Contrary to popular belief, a pitch is not a presentation. A presentation is a clearly defined event allotted a fixed amount of time. The audience sits back, expecting the presentation to start at a particular time and end at a specific time. The audience typically does not expect that it needs to be involved.
Understanding the distinction between a pitch and a presentation is crucial for startup founders. A pitch requires active engagement from the audience, and being prepared for short timeframes is essential for success.
Understanding the Distinction
As a serial entrepreneur and now a venture capital investor, I’ve listened to thousands of startup pitches. I’m passionate about helping startups succeed, so I’d like to share my advice – based on first-hand experience – about improving pitches and making them more compelling to investors. Startups have limited time to engage their audience, so making a pitch persuasive from the start is critical.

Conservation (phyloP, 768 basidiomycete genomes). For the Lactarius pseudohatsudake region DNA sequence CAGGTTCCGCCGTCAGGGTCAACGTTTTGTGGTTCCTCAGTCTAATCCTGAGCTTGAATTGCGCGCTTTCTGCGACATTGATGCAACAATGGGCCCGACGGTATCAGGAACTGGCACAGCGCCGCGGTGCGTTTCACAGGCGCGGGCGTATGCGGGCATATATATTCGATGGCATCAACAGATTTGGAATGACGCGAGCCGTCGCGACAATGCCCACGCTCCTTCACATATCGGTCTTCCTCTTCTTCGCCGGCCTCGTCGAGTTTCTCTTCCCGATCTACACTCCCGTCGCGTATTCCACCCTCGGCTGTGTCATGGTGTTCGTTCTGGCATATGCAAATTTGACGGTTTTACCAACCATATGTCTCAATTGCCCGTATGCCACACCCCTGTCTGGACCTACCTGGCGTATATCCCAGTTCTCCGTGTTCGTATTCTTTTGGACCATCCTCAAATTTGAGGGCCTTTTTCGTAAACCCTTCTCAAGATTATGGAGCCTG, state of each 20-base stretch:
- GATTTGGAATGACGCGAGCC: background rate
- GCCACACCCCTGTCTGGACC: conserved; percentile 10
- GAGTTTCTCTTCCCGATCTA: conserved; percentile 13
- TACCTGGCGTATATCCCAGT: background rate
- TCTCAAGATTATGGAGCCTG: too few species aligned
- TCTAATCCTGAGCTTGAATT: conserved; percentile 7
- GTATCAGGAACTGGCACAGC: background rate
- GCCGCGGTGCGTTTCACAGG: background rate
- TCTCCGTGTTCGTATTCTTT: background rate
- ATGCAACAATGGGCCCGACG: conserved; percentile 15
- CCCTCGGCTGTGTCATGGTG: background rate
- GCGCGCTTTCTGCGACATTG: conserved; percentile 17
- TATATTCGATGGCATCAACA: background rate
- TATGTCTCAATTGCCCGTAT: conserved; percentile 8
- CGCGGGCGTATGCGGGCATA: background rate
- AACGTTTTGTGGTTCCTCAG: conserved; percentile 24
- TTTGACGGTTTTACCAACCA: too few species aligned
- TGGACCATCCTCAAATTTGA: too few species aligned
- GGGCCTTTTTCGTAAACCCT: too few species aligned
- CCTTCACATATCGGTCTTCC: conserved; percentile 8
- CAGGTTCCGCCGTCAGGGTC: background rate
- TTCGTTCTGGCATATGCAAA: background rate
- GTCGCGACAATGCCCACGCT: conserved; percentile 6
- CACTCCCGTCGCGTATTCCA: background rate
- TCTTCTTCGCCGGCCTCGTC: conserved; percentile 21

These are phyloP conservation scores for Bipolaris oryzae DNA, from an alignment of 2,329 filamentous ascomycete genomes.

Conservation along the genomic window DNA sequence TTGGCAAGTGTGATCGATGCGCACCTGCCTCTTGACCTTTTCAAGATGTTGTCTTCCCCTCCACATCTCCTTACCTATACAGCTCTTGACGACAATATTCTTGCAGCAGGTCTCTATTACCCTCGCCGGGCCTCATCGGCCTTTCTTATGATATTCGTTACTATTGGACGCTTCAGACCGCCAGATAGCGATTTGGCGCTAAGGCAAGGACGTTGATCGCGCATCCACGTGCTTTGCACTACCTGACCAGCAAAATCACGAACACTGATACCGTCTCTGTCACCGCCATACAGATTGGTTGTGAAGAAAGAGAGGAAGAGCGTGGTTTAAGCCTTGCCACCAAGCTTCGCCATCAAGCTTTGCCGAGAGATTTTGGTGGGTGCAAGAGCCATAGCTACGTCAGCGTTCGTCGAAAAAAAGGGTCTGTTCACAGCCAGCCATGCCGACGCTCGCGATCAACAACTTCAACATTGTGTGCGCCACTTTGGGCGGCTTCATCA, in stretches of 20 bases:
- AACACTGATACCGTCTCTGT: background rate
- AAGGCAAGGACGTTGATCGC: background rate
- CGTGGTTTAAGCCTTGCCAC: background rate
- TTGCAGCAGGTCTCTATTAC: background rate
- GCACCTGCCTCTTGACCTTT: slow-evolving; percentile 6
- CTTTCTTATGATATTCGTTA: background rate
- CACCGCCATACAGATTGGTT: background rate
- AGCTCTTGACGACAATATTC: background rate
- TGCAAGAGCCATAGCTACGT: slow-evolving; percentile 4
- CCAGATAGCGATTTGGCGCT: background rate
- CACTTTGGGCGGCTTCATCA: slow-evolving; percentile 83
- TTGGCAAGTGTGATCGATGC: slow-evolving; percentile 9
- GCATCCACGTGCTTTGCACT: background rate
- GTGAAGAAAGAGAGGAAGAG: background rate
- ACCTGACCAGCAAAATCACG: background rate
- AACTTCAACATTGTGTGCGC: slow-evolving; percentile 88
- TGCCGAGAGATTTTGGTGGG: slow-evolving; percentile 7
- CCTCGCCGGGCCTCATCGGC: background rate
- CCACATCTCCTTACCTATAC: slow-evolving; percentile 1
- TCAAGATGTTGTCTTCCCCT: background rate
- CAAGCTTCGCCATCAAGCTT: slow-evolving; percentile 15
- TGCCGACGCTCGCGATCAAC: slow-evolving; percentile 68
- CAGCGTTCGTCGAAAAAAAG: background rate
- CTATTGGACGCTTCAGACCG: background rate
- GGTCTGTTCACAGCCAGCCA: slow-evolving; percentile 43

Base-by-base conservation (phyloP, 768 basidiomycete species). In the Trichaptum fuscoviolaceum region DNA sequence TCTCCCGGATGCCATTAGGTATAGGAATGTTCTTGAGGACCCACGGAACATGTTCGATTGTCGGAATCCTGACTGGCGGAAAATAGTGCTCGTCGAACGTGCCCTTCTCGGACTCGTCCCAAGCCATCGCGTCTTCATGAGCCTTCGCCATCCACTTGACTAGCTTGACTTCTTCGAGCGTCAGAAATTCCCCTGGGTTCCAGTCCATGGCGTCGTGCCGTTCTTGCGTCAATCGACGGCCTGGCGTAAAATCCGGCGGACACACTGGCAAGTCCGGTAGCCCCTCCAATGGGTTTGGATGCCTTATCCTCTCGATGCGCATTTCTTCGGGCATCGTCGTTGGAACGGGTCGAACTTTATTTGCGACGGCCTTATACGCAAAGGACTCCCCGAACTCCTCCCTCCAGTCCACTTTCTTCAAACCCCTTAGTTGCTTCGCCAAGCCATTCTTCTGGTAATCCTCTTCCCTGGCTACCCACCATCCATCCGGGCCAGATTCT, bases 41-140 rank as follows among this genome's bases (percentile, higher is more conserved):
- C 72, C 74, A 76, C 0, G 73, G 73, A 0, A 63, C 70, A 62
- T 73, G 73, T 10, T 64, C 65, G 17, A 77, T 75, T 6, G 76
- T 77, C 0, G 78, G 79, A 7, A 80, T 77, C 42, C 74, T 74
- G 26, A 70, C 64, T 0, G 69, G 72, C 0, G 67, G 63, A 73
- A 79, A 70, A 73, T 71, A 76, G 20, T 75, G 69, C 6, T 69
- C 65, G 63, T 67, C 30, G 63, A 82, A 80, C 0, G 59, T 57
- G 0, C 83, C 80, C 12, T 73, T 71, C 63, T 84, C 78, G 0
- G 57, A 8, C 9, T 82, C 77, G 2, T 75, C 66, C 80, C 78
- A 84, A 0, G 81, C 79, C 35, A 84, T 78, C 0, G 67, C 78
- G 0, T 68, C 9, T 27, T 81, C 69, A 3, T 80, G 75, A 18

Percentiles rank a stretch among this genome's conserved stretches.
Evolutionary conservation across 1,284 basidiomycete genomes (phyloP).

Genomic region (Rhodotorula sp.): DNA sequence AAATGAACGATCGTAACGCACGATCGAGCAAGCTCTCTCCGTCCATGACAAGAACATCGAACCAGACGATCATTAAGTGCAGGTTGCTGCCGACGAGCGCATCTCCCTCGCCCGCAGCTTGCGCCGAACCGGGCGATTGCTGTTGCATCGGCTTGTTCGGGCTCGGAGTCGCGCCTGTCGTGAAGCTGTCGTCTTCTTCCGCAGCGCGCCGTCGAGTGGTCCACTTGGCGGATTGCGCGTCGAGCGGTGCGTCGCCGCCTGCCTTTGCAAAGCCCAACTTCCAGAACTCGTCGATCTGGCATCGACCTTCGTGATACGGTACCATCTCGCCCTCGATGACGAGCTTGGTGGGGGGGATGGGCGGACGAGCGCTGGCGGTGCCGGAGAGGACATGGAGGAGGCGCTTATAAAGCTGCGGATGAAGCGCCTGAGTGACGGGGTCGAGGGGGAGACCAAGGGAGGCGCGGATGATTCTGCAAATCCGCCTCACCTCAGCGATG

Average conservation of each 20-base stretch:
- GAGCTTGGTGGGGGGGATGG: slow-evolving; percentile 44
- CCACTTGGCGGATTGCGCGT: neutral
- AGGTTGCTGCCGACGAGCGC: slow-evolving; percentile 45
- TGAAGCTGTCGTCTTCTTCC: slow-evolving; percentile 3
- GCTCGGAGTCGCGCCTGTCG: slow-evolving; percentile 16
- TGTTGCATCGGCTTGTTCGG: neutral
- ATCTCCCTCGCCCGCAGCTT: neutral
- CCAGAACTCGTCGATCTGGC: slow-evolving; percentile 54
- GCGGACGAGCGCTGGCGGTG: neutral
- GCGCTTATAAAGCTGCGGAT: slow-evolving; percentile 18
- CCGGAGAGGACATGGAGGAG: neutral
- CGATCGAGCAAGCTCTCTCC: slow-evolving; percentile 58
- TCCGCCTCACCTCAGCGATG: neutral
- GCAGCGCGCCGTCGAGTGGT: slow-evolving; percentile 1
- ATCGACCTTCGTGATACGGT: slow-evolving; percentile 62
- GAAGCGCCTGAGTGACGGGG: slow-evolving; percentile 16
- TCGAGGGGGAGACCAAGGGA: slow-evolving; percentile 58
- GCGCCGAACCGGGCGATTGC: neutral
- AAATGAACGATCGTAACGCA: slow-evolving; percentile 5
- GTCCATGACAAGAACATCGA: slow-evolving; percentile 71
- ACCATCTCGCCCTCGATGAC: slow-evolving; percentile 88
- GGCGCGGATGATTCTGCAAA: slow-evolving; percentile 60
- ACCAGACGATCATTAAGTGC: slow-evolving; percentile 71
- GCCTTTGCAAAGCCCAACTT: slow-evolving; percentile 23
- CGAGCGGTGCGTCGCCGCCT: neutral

Pitch Coach or Presentation Coach?
Most so-called pitch coaches are presentation coaches. Presentation coaching is normally focused on turning your pitch into a TED Talk or a stage performance, hoping you will receive a standing ovation at the end. TED Talks are built on the framework of classic storytelling, with a beginning, a middle, and an end. They have the arc of a hero’s journey through challenges and tribulations to eventual victory – triumphing over some villainous evil.
But a pitch is not a presentation. You don’t want your audience to sit back; you want them to lean forward, engage, and ask questions. You want them to be active in the conversation, not passive listeners to your story. That’s how good investors approach a pitch; they are actively involved.
The Importance of Being Ready
Startup pitches can be 60 seconds or less, so it is essential to be ready. Don’t get confused by the now familiar “pitch day” events. You are typically given two to four minutes to present at a pitch event. However, most of the time, when pitching in real life, you are not at a pitch day event. Think about it. Every call, Zoom meeting, conference, coffee chat, meetup, blog, and social media post is a pitch event for you. You may not have time to lay out a presentation – not even an elevator pitch. You need to be clear, compelling, and credible, even in a short timeframe. Maybe then you will be allowed to continue the conversation.